UK assures Brussels over settled status scheme

The UK government has assured Guy Verhofstadt, the European Parliament’s Brexit co-ordinator, that EU27 citizens will not be deported if they fail to apply under Britain's Settled Status scheme.

Image illustrating an article about EU immigration as a result of Brexit
Speaking on BBC Radio 4's Today programme, Mr Verhofstadt also said Brussels was "putting pressure" on the 15 EU nations who had so far failed to come up with programmes to guarantee the post-Brexit rights of more than a million Britons living and, in many cases, working on the continent.Mr Verhofstadt was speaking after a meeting with Brexit Secretary Steve Barclay, at which they discussed a range of issues, including concerns Brussels has over the Settled Status scheme, which is open (after a six-month grace period) until June 30 2021 and under which EU27 can guarantee their rights to remain in the UK and their entitlement to all social benefits.Last year, a government minister said European nationals could face deportation if they failed to register under the scheme but Mr Barclay has now said this will not be the case.“I wanted to be sure that there would be no automatic deportation for people after that period because it can be people who are very vulnerable,” said Mr Verhofstadt.“The idea would be that even these people, after the grace period, they will have the possibility to apply giving the grounds for why it was not possible (to apply for Settled Status) within the normal procedures.”The government also appears ready to concede to demands from Brussels that EU citizens be allowed to have a hard copy of their Settled Status confirmation. Up to now, claimants have been told to use a screenshot of their confirmation on their mobile phone as proof.Mr Verhofstadt said: "They said we are going to look at it so people can print it so they have a physical document. People will have the opportunity to have a printout, probably a PDF document. That was the conclusion of our conversation."Home Office figures this week showed that the number of Settled Status applications had reached 2,756,100 by the end of last month, with 2,450,100 being approved so far. Estimates of the number of EU27 nationals in the UK range between three million and 3.7 million.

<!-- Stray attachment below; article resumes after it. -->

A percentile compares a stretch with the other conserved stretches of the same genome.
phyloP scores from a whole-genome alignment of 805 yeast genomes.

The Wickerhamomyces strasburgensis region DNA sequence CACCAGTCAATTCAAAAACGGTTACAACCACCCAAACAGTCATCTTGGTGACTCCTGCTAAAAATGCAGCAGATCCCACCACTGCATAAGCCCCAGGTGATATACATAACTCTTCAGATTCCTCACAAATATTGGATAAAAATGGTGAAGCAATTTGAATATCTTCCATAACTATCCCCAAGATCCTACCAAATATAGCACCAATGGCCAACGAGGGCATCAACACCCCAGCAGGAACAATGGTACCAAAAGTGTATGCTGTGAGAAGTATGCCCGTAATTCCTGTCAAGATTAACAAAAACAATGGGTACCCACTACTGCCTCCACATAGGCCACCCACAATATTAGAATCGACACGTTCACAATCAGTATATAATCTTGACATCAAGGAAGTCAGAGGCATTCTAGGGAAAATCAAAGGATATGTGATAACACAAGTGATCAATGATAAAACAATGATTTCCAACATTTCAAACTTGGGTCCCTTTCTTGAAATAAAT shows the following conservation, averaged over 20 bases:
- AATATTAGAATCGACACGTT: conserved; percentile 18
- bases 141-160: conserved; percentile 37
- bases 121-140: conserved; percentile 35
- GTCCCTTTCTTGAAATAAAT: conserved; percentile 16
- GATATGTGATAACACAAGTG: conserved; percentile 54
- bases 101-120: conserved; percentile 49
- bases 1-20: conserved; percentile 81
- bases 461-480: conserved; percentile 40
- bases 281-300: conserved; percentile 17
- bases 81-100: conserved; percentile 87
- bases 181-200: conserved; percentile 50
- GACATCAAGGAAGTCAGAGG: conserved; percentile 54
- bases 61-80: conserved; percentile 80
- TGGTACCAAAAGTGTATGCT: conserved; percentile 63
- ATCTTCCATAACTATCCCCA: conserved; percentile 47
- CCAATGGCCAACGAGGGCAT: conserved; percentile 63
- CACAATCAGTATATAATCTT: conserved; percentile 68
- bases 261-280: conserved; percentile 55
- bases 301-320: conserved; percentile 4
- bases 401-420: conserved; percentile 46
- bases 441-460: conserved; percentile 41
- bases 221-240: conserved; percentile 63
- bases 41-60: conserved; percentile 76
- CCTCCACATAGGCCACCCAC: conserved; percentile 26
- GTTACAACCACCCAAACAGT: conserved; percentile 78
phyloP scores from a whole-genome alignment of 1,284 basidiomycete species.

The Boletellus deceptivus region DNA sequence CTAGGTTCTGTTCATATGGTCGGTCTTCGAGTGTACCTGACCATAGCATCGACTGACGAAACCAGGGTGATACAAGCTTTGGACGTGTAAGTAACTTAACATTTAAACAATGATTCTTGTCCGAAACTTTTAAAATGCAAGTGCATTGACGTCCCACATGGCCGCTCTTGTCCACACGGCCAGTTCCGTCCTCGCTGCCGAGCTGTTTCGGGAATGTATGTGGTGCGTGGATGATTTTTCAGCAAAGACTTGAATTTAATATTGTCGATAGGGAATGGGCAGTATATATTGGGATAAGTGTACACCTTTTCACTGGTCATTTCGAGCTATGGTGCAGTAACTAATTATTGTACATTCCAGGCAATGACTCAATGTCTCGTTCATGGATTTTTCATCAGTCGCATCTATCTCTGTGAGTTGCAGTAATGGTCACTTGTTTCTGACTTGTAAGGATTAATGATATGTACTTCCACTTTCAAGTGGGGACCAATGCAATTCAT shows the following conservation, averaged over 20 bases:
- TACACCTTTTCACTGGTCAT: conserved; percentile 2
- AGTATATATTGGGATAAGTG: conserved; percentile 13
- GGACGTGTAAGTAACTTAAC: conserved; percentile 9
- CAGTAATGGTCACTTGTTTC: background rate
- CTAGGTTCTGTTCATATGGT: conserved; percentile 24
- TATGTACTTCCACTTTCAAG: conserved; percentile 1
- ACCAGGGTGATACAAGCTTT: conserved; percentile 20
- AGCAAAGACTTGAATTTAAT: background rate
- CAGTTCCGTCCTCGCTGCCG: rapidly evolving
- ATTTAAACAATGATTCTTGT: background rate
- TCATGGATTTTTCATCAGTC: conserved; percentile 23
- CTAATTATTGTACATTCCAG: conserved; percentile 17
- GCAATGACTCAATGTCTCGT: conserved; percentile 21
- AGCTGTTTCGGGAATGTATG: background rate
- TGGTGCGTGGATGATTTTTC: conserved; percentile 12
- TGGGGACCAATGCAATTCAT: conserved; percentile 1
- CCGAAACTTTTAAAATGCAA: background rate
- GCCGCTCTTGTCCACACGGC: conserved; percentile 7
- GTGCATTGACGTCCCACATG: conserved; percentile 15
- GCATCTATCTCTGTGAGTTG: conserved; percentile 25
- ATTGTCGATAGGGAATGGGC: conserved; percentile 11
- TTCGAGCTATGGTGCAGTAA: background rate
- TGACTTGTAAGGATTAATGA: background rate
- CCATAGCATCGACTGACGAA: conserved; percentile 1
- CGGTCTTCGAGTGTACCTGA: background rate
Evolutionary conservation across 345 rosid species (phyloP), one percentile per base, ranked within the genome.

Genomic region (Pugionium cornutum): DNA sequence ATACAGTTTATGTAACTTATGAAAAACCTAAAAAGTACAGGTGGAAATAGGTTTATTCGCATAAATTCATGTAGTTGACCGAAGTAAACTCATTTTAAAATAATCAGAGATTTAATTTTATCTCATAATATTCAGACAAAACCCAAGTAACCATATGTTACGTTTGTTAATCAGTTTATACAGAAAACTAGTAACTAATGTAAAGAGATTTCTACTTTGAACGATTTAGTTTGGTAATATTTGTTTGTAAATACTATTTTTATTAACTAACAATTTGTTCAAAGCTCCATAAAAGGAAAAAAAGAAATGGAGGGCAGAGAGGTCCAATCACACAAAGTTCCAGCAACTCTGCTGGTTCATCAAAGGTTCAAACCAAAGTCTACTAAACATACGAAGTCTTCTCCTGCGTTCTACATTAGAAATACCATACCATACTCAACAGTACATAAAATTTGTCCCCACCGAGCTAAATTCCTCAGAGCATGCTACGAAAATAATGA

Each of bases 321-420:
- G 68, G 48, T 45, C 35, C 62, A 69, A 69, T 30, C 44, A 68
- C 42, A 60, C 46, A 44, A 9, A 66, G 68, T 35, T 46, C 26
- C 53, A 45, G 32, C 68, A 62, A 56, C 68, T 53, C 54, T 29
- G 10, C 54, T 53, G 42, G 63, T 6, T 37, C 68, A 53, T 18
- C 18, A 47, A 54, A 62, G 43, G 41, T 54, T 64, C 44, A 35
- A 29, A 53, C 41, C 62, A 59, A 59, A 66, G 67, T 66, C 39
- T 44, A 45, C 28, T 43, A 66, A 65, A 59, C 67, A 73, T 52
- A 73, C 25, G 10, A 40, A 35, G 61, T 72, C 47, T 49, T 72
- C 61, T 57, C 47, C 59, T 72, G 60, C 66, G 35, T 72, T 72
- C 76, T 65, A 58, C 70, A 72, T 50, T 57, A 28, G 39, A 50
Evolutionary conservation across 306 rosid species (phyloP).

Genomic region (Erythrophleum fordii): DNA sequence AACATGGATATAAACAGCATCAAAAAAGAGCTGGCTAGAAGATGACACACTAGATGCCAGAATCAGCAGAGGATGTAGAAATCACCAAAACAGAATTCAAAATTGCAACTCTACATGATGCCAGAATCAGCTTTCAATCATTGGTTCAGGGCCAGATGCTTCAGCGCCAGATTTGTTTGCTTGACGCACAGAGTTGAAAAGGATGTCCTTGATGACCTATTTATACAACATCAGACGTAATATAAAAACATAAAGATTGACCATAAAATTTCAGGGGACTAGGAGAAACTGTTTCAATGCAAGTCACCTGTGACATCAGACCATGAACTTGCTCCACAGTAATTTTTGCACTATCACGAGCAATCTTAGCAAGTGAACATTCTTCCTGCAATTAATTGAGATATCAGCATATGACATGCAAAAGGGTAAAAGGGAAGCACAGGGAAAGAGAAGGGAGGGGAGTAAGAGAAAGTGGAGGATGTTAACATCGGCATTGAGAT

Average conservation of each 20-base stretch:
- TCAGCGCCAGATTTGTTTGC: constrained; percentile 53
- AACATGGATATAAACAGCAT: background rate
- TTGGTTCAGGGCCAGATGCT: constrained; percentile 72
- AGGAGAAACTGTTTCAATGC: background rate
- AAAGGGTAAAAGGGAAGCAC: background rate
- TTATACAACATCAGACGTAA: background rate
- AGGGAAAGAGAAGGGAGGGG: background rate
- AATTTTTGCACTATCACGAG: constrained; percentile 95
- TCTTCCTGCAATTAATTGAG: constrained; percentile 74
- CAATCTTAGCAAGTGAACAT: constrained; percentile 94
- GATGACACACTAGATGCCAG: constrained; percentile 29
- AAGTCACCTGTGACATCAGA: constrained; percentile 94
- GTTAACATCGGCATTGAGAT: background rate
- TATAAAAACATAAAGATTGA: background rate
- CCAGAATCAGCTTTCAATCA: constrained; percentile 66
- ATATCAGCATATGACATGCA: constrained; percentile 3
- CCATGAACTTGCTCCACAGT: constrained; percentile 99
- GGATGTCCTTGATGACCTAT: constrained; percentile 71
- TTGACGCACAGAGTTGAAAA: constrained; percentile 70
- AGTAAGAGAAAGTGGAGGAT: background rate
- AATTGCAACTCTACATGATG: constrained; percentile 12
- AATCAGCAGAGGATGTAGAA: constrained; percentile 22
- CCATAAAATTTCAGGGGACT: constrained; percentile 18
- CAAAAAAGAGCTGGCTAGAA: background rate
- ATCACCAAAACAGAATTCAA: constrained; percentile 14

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The former Belgian prime minister conceded there were also concerns among UK citizens living in EU27 countries, which Brussels was seeking to address.“There is a problem also with anxiety for the UK citizens living on the continent,” he said. “So what we’re going to do now is increase the pressure in the coming days. There will be a letter going out from all sides – parliament, the council – to member states saying: ‘Look, in 12 countries things are going very well’.“In 12 countries they have a declaratory system, so there’s no need to advocate for citizenship of that country. In others it is more difficult and we want to be sure that, in 2020, in these other 15 countries of the European Union, things are going smoothly.”He added that the EU could not "force" member states to comply with the instructions on citizens' rights but added: "I think we can succeed."On the chances of the UK and EU reaching a post-Brexit free trade agreement, Mr Verhofstadt said it would be "very difficult" to secure if Britain did not agree to adhere to existing EU rules on standards."I think both sides have an interest to be very ambitious," he said. "But how far this will go is very difficult to say because it will depend on what the willingness is of the UK side to also comply with a number of standards in the European Union."We are always saying 'No tariffs? OK. No quotas? OK'. But also - no dumping. That can be state aid, that can be ecological standards, social standards."If the UK did not fall in line with such standards, he added, it would be "very difficult to have a broad free trade agreement at that moment".

Read more news and views from David Sapsted

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